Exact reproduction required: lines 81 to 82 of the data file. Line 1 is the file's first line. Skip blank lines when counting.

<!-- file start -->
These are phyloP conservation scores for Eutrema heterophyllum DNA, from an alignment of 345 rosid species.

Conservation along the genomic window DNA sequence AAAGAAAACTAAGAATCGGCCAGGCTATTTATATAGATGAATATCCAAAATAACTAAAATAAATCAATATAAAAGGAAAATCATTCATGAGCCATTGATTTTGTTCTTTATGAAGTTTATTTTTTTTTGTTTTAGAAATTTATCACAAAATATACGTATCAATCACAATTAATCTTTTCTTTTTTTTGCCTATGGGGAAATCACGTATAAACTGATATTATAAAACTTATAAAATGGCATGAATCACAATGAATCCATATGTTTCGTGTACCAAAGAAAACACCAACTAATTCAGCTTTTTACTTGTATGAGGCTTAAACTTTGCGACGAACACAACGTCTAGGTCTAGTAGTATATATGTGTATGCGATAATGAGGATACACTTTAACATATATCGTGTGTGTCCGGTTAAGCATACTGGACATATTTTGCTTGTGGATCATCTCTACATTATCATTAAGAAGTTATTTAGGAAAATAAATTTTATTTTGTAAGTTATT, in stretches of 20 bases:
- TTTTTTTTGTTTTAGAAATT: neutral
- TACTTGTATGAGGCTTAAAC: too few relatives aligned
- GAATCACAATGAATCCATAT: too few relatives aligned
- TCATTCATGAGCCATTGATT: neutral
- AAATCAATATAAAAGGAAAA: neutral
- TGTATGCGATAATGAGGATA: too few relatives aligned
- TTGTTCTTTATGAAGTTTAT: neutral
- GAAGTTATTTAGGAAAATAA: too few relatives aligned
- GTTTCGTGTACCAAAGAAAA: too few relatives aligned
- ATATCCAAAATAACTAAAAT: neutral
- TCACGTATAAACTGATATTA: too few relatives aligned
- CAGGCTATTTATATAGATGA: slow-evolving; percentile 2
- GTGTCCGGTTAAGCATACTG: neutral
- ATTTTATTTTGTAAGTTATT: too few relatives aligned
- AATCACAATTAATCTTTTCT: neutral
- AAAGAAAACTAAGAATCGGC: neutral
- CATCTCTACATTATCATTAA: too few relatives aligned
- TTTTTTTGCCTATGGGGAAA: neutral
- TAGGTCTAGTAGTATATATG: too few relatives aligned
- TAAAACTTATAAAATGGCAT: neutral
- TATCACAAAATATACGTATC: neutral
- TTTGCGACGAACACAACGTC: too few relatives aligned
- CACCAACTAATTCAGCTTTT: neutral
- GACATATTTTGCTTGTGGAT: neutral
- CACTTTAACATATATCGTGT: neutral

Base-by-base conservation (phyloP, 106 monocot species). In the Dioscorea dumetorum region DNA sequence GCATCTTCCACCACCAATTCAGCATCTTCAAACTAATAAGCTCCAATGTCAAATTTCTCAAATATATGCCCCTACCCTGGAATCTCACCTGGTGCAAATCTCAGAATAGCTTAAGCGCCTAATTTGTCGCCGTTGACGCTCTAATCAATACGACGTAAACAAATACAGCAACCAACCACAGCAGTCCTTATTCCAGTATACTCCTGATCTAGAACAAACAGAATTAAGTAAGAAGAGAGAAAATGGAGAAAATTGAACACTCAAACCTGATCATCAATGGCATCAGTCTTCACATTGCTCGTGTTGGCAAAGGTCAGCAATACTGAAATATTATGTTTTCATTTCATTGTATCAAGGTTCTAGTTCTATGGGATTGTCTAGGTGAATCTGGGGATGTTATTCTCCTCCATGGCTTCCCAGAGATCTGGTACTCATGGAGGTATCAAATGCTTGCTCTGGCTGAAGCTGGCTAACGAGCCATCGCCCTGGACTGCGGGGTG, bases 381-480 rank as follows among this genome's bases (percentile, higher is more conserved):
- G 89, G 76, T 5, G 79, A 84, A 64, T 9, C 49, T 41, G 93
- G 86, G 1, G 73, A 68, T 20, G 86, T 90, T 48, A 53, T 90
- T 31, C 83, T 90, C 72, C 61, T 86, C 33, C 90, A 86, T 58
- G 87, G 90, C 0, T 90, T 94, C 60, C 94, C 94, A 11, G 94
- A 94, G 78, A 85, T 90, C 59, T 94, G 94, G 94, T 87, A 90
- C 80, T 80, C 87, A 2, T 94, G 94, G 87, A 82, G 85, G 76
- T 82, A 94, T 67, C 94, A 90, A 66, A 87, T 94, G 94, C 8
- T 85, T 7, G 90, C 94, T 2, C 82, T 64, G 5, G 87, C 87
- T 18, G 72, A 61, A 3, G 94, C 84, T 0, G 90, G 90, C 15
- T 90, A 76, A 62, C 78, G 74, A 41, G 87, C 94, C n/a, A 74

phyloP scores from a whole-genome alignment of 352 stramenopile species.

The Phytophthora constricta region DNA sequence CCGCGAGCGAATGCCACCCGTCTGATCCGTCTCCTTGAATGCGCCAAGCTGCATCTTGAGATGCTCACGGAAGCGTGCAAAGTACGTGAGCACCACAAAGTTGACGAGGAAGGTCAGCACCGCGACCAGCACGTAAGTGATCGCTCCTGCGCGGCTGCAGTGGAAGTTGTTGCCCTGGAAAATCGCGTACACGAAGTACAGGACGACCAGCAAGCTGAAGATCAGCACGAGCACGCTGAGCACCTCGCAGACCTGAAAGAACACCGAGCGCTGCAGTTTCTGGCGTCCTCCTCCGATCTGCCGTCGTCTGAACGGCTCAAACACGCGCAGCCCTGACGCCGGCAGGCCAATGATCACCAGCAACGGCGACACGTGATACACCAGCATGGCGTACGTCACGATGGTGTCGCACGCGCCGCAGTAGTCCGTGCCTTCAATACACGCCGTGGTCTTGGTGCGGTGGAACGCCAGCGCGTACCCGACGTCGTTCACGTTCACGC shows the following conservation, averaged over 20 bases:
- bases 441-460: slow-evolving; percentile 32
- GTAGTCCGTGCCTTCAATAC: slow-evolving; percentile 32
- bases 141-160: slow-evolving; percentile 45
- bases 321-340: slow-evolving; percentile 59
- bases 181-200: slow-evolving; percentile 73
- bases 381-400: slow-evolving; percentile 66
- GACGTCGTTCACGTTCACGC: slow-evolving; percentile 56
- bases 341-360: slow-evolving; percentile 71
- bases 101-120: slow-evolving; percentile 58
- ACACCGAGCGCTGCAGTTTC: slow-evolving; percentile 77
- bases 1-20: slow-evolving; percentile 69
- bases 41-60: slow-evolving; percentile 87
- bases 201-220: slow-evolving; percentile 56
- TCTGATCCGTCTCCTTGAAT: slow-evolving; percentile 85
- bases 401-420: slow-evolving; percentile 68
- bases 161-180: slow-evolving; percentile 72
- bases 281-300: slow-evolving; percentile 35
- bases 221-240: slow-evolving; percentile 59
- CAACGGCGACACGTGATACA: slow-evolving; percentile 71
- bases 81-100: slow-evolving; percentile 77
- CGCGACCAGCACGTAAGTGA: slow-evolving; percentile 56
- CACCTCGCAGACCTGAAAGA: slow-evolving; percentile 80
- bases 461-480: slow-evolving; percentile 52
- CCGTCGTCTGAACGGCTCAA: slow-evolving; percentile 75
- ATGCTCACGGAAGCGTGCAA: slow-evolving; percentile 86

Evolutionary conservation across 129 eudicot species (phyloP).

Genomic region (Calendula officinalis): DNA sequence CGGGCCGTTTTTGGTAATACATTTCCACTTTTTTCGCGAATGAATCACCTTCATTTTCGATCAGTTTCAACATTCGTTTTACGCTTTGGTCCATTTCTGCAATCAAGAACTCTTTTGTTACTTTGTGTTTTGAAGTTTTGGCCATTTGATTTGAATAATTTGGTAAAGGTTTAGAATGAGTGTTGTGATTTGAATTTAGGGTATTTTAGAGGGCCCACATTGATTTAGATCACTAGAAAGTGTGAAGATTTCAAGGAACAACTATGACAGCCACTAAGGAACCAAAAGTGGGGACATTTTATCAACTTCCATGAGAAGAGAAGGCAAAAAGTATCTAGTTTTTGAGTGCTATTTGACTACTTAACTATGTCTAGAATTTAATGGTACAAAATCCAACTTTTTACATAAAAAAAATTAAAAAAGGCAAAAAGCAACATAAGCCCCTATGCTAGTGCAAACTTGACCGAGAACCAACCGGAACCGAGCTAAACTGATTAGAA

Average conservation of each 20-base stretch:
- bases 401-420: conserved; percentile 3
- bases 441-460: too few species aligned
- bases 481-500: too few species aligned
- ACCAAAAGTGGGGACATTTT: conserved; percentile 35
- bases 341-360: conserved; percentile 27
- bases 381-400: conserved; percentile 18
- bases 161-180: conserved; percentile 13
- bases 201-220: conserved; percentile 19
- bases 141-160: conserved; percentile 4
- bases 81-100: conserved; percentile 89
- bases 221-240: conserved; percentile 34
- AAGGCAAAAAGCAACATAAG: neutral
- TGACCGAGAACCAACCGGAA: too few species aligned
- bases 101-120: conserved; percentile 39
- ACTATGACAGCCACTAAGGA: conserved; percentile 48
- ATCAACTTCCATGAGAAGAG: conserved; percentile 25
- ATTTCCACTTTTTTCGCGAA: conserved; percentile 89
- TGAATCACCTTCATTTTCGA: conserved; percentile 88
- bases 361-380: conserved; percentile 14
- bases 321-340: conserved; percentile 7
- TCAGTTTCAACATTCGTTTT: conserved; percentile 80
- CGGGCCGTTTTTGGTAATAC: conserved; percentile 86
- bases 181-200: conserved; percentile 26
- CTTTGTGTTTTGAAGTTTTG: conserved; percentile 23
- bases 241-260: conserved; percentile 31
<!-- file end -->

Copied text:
- TGACCGAGAACCAACCGGAA: too few species aligned
- bases 101-120: conserved; percentile 39